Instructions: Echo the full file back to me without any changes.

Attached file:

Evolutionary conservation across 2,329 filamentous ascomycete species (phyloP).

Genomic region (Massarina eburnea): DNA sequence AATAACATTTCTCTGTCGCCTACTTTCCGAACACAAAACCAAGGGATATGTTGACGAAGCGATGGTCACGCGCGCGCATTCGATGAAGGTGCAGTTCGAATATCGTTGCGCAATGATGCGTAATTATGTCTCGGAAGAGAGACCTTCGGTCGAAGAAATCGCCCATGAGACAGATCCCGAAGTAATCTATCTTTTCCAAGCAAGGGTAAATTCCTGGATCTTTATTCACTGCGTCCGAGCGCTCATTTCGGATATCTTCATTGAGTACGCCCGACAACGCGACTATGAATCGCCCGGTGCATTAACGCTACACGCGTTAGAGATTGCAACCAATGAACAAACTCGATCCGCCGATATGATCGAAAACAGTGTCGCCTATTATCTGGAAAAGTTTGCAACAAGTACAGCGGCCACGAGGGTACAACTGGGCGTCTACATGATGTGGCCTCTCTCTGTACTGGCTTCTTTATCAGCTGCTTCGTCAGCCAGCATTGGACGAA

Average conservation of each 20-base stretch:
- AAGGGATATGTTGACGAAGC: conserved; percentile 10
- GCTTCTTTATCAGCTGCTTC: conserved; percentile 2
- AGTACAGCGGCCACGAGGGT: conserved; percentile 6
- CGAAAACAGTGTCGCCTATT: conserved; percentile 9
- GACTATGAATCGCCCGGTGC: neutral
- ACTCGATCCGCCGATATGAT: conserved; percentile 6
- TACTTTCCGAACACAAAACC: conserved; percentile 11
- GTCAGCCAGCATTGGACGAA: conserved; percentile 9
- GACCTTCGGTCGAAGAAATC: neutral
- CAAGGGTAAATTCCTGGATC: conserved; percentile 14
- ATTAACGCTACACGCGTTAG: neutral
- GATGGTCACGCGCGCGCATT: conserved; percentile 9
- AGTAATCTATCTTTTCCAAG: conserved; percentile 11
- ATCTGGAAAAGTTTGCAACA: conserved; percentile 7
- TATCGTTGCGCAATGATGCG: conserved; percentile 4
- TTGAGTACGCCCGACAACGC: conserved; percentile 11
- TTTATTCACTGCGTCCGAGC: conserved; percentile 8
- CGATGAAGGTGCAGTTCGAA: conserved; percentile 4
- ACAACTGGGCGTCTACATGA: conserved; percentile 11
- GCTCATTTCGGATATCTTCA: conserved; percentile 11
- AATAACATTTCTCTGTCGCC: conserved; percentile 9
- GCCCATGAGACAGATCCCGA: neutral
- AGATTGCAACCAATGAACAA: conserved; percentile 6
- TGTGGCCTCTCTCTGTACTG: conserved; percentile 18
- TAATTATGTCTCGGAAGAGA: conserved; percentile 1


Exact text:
Evolutionary conservation across 2,329 filamentous ascomycete species (phyloP).

Genomic region (Massarina eburnea): DNA sequence AATAACATTTCTCTGTCGCCTACTTTCCGAACACAAAACCAAGGGATATGTTGACGAAGCGATGGTCACGCGCGCGCATTCGATGAAGGTGCAGTTCGAATATCGTTGCGCAATGATGCGTAATTATGTCTCGGAAGAGAGACCTTCGGTCGAAGAAATCGCCCATGAGACAGATCCCGAAGTAATCTATCTTTTCCAAGCAAGGGTAAATTCCTGGATCTTTATTCACTGCGTCCGAGCGCTCATTTCGGATATCTTCATTGAGTACGCCCGACAACGCGACTATGAATCGCCCGGTGCATTAACGCTACACGCGTTAGAGATTGCAACCAATGAACAAACTCGATCCGCCGATATGATCGAAAACAGTGTCGCCTATTATCTGGAAAAGTTTGCAACAAGTACAGCGGCCACGAGGGTACAACTGGGCGTCTACATGATGTGGCCTCTCTCTGTACTGGCTTCTTTATCAGCTGCTTCGTCAGCCAGCATTGGACGAA

Average conservation of each 20-base stretch:
- AAGGGATATGTTGACGAAGC: conserved; percentile 10
- GCTTCTTTATCAGCTGCTTC: conserved; percentile 2
- AGTACAGCGGCCACGAGGGT: conserved; percentile 6
- CGAAAACAGTGTCGCCTATT: conserved; percentile 9
- GACTATGAATCGCCCGGTGC: neutral
- ACTCGATCCGCCGATATGAT: conserved; percentile 6
- TACTTTCCGAACACAAAACC: conserved; percentile 11
- GTCAGCCAGCATTGGACGAA: conserved; percentile 9
- GACCTTCGGTCGAAGAAATC: neutral
- CAAGGGTAAATTCCTGGATC: conserved; percentile 14
- ATTAACGCTACACGCGTTAG: neutral
- GATGGTCACGCGCGCGCATT: conserved; percentile 9
- AGTAATCTATCTTTTCCAAG: conserved; percentile 11
- ATCTGGAAAAGTTTGCAACA: conserved; percentile 7
- TATCGTTGCGCAATGATGCG: conserved; percentile 4
- TTGAGTACGCCCGACAACGC: conserved; percentile 11
- TTTATTCACTGCGTCCGAGC: conserved; percentile 8
- CGATGAAGGTGCAGTTCGAA: conserved; percentile 4
- ACAACTGGGCGTCTACATGA: conserved; percentile 11
- GCTCATTTCGGATATCTTCA: conserved; percentile 11
- AATAACATTTCTCTGTCGCC: conserved; percentile 9
- GCCCATGAGACAGATCCCGA: neutral
- AGATTGCAACCAATGAACAA: conserved; percentile 6
- TGTGGCCTCTCTCTGTACTG: conserved; percentile 18
- TAATTATGTCTCGGAAGAGA: conserved; percentile 1